Do Admitted COVID-19-Positive Patients on Anticoagulation Therapy Have a Reduced Hospital Stay and Disease Severity?


East Florida


Westside Regional Medical Center

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packed red blood cell transfusion, duration of hospital stay, anti-coagulation, coagulation abnormalities, covid 19


Hemic and Lymphatic Diseases | Internal Medicine | Virus Diseases



As of December 2021, the coronavirus disease 2019 (COVID-19) pandemic has resulted in the deaths of over 5 million people. It is known that infection with this virus causes a state of hypercoagulability. Because of this, there has been considerable debate on whether or not patients should be placed on anticoagulation prophylaxis/therapy. The goal of our project was to shed light on this topic by examining the effects of preexisting anticoagulation therapy in COVID-19 patients on disease severity (measured by blood clot readmissions, transfusion counts, and length of hospital stay). In this retrospective cohort study, we conducted an analysis based on data from 30,076 COVID-19-positive patients’ electronic medical records.

Materials and methods

This is a retrospective cohort study. Patients included in this study were identified from the HCA Healthcare corporate database. Registry data was sourced from HCA East Florida hospitals. All patients included in this study were COVID-19 positive via polymerase chain reaction (PCR) or rapid antigen testing on admission and over age 18. A total of 30,076 patients were included in this study with hospital admission dates from March 1, 2020 to June 30, 2021. The analysis examined the relationship between age, sex, blood clot history, and most importantly current anticoagulation status on COVID-19 disease severity (through blood clot readmissions, length of stay, and transfusion count). Blood clot readmissions were analyzed with a logistic regression model while the length of hospital stay and transfusion count were analyzed with a linear regression model.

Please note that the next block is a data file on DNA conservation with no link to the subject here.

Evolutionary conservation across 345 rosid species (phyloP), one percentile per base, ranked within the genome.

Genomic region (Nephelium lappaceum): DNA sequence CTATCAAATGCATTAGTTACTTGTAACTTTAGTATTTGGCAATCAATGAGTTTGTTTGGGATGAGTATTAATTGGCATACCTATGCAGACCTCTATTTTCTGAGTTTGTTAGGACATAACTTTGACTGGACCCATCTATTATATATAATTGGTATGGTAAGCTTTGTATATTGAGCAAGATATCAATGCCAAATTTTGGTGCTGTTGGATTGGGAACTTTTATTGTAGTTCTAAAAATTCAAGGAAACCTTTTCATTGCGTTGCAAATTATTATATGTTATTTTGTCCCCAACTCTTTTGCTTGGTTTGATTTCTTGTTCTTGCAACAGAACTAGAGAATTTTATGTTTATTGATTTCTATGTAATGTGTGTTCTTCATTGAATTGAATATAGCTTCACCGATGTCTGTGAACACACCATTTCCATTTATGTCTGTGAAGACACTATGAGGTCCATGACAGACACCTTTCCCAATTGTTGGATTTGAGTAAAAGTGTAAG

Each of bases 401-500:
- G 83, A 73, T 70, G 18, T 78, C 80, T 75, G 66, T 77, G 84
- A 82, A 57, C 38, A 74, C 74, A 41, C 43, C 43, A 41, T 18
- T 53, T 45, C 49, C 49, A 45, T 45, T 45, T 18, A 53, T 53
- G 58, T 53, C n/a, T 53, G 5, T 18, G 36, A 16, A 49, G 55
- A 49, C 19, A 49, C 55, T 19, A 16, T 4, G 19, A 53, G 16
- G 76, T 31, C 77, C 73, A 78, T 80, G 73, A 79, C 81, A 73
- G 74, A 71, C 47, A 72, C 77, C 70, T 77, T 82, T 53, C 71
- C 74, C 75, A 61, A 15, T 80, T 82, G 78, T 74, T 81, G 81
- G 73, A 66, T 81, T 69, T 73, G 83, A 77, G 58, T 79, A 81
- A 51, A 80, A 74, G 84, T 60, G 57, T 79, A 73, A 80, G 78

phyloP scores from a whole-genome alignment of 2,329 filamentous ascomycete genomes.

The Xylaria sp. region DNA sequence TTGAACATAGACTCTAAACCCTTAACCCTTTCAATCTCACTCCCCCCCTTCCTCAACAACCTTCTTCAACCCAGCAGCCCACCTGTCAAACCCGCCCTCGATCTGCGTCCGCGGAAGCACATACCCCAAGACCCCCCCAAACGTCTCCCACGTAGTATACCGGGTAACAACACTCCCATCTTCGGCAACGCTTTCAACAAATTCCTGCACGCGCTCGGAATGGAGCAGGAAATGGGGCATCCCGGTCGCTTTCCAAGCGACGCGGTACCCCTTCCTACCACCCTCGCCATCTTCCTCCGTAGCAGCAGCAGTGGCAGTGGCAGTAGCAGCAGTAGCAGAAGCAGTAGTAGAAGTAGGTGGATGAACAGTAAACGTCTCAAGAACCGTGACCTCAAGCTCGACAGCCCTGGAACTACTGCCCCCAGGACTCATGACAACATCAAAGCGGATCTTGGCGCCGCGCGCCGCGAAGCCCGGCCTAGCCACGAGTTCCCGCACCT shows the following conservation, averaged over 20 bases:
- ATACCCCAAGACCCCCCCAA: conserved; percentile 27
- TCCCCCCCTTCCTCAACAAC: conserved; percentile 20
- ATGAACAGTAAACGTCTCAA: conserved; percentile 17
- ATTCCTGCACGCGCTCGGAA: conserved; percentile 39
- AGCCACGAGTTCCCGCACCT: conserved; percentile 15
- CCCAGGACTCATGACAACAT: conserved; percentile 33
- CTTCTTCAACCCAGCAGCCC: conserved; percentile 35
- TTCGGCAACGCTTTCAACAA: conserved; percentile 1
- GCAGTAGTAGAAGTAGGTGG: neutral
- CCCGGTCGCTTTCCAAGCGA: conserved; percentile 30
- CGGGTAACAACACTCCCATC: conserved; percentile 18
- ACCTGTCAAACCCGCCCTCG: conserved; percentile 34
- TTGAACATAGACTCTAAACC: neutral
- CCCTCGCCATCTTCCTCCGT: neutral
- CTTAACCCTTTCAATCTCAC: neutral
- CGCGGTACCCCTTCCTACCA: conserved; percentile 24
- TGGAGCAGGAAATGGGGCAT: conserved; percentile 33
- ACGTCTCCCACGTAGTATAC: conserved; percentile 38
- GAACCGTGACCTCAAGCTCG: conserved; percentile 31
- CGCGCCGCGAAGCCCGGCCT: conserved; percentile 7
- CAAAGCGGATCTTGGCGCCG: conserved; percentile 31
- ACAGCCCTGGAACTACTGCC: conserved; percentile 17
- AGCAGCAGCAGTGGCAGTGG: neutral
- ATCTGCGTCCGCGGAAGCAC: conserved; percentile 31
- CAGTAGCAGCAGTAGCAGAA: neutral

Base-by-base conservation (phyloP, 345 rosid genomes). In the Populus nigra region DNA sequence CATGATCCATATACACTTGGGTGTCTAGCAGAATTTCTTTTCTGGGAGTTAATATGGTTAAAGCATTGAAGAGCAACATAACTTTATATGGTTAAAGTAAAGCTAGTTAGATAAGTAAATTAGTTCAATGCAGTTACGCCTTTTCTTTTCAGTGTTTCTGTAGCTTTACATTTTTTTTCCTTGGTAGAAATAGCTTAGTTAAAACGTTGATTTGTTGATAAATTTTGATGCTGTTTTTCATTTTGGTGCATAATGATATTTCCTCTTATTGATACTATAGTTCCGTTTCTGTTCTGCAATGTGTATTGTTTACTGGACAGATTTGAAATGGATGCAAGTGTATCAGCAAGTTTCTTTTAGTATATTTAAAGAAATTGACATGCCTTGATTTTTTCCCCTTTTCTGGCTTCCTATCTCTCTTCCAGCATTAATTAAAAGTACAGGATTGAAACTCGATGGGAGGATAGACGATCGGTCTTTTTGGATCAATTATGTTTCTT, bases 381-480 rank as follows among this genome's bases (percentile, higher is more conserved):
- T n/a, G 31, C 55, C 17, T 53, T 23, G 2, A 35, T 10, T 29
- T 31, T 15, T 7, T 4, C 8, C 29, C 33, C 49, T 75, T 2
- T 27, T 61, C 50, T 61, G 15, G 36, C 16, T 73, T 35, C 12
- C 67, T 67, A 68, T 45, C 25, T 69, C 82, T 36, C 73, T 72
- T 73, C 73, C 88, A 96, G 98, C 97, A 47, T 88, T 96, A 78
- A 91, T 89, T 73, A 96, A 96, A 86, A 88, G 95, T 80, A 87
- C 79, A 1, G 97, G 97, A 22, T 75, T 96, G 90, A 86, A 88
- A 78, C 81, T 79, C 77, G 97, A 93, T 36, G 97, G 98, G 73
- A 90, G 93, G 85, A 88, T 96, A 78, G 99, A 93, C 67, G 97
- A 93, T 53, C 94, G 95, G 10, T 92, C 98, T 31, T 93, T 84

Our analysis revealed that the odds of experiencing a blood clot readmission is 2.017 times more likely in patients already on anticoagulation therapy compared to those who were not (p = 0.0024). We also found that patients on anticoagulation therapy had a hospital stay of 6.90 days longer on average than patients not on anticoagulation therapy (p < 0.0001). Finally, patients on anticoagulation therapy had, on average, 0.20 more blood transfusions than patients not on anticoagulation therapy (p < 0.001).


While these findings may be affected by the underlying conditions of those on preexisting anticoagulation therapy, they provide valuable insight into the debate on whether COVID-19-positive patients should be anticoagulated on admission to a hospital.

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